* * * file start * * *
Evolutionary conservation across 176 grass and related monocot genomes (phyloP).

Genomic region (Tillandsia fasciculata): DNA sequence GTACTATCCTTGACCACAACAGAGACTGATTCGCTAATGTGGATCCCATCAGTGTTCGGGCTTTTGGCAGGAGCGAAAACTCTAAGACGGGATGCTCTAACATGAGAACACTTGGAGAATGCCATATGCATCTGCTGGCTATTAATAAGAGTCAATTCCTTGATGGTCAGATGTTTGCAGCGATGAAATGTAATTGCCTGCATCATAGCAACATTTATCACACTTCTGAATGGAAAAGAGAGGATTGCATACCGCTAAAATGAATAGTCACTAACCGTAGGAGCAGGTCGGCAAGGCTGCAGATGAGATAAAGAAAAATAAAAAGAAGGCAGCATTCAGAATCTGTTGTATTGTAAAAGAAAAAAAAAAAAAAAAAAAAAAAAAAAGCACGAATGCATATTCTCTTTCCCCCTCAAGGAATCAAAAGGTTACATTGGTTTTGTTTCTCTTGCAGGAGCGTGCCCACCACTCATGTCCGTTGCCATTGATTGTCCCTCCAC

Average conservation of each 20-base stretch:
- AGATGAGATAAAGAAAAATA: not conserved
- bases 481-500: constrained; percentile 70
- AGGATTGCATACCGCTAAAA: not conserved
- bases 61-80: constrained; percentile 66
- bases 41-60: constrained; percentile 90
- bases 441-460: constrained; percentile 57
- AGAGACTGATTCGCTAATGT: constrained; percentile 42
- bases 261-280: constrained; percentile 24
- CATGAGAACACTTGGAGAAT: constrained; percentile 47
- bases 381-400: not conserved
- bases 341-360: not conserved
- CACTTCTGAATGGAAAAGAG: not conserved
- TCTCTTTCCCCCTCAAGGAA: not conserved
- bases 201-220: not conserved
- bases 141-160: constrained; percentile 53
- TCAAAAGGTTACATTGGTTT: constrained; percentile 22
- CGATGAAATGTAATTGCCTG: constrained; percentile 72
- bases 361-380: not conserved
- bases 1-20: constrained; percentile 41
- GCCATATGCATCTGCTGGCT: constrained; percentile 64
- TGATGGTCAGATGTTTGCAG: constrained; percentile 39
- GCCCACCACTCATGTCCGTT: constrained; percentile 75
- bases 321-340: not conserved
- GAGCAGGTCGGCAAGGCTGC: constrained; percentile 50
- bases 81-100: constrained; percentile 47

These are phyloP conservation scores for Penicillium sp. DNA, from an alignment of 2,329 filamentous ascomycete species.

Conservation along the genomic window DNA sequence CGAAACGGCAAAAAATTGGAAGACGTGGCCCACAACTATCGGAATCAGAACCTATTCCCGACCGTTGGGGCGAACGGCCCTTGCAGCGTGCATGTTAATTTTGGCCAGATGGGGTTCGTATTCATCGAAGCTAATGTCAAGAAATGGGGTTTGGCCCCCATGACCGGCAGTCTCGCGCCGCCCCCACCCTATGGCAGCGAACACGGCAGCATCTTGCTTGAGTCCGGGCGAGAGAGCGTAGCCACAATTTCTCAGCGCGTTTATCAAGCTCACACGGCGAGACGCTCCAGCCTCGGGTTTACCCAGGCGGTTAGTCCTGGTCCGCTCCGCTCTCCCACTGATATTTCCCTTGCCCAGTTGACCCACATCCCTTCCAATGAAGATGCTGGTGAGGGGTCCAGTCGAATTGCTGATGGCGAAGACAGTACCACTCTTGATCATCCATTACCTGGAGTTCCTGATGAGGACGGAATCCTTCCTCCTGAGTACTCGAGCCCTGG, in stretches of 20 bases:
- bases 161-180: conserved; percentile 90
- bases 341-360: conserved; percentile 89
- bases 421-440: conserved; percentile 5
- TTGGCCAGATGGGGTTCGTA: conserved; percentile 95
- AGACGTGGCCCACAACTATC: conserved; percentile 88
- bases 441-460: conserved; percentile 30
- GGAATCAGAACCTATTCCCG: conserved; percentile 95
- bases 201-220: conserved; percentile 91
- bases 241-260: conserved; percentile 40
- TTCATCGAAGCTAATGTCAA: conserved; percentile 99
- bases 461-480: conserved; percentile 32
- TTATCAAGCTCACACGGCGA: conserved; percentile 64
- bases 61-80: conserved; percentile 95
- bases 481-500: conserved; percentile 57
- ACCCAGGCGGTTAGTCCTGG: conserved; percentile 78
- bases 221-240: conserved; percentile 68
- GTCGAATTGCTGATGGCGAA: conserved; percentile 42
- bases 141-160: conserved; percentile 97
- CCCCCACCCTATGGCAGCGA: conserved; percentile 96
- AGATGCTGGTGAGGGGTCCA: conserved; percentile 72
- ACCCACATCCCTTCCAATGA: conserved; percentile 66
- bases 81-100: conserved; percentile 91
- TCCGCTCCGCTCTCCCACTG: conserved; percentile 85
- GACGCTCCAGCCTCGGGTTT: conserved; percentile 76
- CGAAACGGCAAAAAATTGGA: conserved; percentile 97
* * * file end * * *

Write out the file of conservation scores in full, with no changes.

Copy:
Evolutionary conservation across 176 grass and related monocot genomes (phyloP).

Genomic region (Tillandsia fasciculata): DNA sequence GTACTATCCTTGACCACAACAGAGACTGATTCGCTAATGTGGATCCCATCAGTGTTCGGGCTTTTGGCAGGAGCGAAAACTCTAAGACGGGATGCTCTAACATGAGAACACTTGGAGAATGCCATATGCATCTGCTGGCTATTAATAAGAGTCAATTCCTTGATGGTCAGATGTTTGCAGCGATGAAATGTAATTGCCTGCATCATAGCAACATTTATCACACTTCTGAATGGAAAAGAGAGGATTGCATACCGCTAAAATGAATAGTCACTAACCGTAGGAGCAGGTCGGCAAGGCTGCAGATGAGATAAAGAAAAATAAAAAGAAGGCAGCATTCAGAATCTGTTGTATTGTAAAAGAAAAAAAAAAAAAAAAAAAAAAAAAAAGCACGAATGCATATTCTCTTTCCCCCTCAAGGAATCAAAAGGTTACATTGGTTTTGTTTCTCTTGCAGGAGCGTGCCCACCACTCATGTCCGTTGCCATTGATTGTCCCTCCAC

Average conservation of each 20-base stretch:
- AGATGAGATAAAGAAAAATA: not conserved
- bases 481-500: constrained; percentile 70
- AGGATTGCATACCGCTAAAA: not conserved
- bases 61-80: constrained; percentile 66
- bases 41-60: constrained; percentile 90
- bases 441-460: constrained; percentile 57
- AGAGACTGATTCGCTAATGT: constrained; percentile 42
- bases 261-280: constrained; percentile 24
- CATGAGAACACTTGGAGAAT: constrained; percentile 47
- bases 381-400: not conserved
- bases 341-360: not conserved
- CACTTCTGAATGGAAAAGAG: not conserved
- TCTCTTTCCCCCTCAAGGAA: not conserved
- bases 201-220: not conserved
- bases 141-160: constrained; percentile 53
- TCAAAAGGTTACATTGGTTT: constrained; percentile 22
- CGATGAAATGTAATTGCCTG: constrained; percentile 72
- bases 361-380: not conserved
- bases 1-20: constrained; percentile 41
- GCCATATGCATCTGCTGGCT: constrained; percentile 64
- TGATGGTCAGATGTTTGCAG: constrained; percentile 39
- GCCCACCACTCATGTCCGTT: constrained; percentile 75
- bases 321-340: not conserved
- GAGCAGGTCGGCAAGGCTGC: constrained; percentile 50
- bases 81-100: constrained; percentile 47

These are phyloP conservation scores for Penicillium sp. DNA, from an alignment of 2,329 filamentous ascomycete species.

Conservation along the genomic window DNA sequence CGAAACGGCAAAAAATTGGAAGACGTGGCCCACAACTATCGGAATCAGAACCTATTCCCGACCGTTGGGGCGAACGGCCCTTGCAGCGTGCATGTTAATTTTGGCCAGATGGGGTTCGTATTCATCGAAGCTAATGTCAAGAAATGGGGTTTGGCCCCCATGACCGGCAGTCTCGCGCCGCCCCCACCCTATGGCAGCGAACACGGCAGCATCTTGCTTGAGTCCGGGCGAGAGAGCGTAGCCACAATTTCTCAGCGCGTTTATCAAGCTCACACGGCGAGACGCTCCAGCCTCGGGTTTACCCAGGCGGTTAGTCCTGGTCCGCTCCGCTCTCCCACTGATATTTCCCTTGCCCAGTTGACCCACATCCCTTCCAATGAAGATGCTGGTGAGGGGTCCAGTCGAATTGCTGATGGCGAAGACAGTACCACTCTTGATCATCCATTACCTGGAGTTCCTGATGAGGACGGAATCCTTCCTCCTGAGTACTCGAGCCCTGG, in stretches of 20 bases:
- bases 161-180: conserved; percentile 90
- bases 341-360: conserved; percentile 89
- bases 421-440: conserved; percentile 5
- TTGGCCAGATGGGGTTCGTA: conserved; percentile 95
- AGACGTGGCCCACAACTATC: conserved; percentile 88
- bases 441-460: conserved; percentile 30
- GGAATCAGAACCTATTCCCG: conserved; percentile 95
- bases 201-220: conserved; percentile 91
- bases 241-260: conserved; percentile 40
- TTCATCGAAGCTAATGTCAA: conserved; percentile 99
- bases 461-480: conserved; percentile 32
- TTATCAAGCTCACACGGCGA: conserved; percentile 64
- bases 61-80: conserved; percentile 95
- bases 481-500: conserved; percentile 57
- ACCCAGGCGGTTAGTCCTGG: conserved; percentile 78
- bases 221-240: conserved; percentile 68
- GTCGAATTGCTGATGGCGAA: conserved; percentile 42
- bases 141-160: conserved; percentile 97
- CCCCCACCCTATGGCAGCGA: conserved; percentile 96
- AGATGCTGGTGAGGGGTCCA: conserved; percentile 72
- ACCCACATCCCTTCCAATGA: conserved; percentile 66
- bases 81-100: conserved; percentile 91
- TCCGCTCCGCTCTCCCACTG: conserved; percentile 85
- GACGCTCCAGCCTCGGGTTT: conserved; percentile 76
- CGAAACGGCAAAAAATTGGA: conserved; percentile 97